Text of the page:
Legislators to review budget issues in advance of session

A panel of legislative leaders will review the challenging state of the state budget Friday, less than a month before the start of the 2017 session.

The Legislative Budget Committee will be briefed on last month’s consensus revenue estimates, which lowered expected revenues by almost $350 million below the amount budgeted last Spring. That has created a similar projected deficit in the state general fund budget for the current year ending June 30.

The forecast also calls for slow tax revenue growth in the next years, and indicates continuing deficits unless the Legislature continues to rely on pulling funds from other areas of state spending, such as the highway fund.

Gov. Sam Brownback says he will propose steps to balance the budget in the current year and propose a two-year budget plan for 2017-18 and 2018-19 at start of the Legislative session in January.

Compounding the problem will be a report from the Kansas Public Employees Retirement System. To balance last year’s budget, the state delayed approximately $100 million in employer contributions. Failure to make that payment increases the “unfunded liability” of the KPERS system. In addition, the KPERS Board of Trustees has lowered its future earning expectation from an 8.0 percent annual return to 7.75 percent. That means the Legislature will have to put more money into the system each year to pay future benefits at promised levels.

The committee will also receive an update on implementation of proposals from last year’s state efficiency report by Alvarez & Marsal, performance-based budgeting, closure of a state corrections facility, the concept of a state “rainy day” fund for revenue shortfalls and emergencies.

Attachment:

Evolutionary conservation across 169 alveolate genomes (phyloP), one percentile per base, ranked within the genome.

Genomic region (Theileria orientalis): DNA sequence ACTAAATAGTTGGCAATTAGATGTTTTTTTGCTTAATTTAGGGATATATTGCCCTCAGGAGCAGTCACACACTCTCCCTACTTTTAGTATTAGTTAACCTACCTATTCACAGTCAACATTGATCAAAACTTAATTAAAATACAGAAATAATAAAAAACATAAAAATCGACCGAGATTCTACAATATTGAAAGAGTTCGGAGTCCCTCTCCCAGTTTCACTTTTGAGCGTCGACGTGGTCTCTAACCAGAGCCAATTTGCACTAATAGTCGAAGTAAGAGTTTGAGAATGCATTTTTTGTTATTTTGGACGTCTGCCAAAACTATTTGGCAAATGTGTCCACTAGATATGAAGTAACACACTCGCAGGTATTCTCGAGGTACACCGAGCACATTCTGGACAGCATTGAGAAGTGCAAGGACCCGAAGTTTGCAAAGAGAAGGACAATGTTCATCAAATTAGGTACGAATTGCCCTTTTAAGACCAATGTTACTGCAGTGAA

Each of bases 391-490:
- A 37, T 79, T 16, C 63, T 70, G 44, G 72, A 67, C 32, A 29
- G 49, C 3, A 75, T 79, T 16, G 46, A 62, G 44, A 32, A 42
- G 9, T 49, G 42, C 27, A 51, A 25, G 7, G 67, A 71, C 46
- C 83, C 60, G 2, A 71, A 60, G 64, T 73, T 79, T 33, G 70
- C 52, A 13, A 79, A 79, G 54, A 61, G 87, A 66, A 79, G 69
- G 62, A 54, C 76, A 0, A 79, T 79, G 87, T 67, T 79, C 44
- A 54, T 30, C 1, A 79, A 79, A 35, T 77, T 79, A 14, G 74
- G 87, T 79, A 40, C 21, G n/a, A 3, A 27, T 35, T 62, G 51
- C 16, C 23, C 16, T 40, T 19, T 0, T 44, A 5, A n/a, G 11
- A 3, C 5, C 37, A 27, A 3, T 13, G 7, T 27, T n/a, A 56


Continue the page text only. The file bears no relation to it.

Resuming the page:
Two of the most significant recommendations by the A&M efficiency study concerned school districts but have not been implemented. A proposed mandatory health insurance program for school districts has been assigned to study by the Legislative Post Audit Division. The second proposal would have cut state aid to districts with high carryover balances over a five year period. Hearings were held but no bills were advanced.

Most members of the committee, who have lead the House and Senate budget committees for the past several sessions, will be in different roles for 2017, or will not be in the Legislature. House committee chairman Ron Ryckman, R-Olathe, has been chosen Speaker of the House. Fellow House members Jerry Henry, D-Atchison, unsuccessfully ran for Senate; Marvin Kleeb, R-Overland Park, was re-elected but will resign the first week of the session, and Sharon Schwartz, R-Washington, did not seek reelection.

Senate Ways and Means Chair Ty Masterson, R-Andover, was not appointed to head that committee by President Susan Wagle. Vice Chair Jim Denning, R-Overland Park, was elected Senate Majority Leader. Ranking Democrat Laura Kelly, D-Topeka, could keep that position but Senate committee assignments have not been released.

December 15, 2016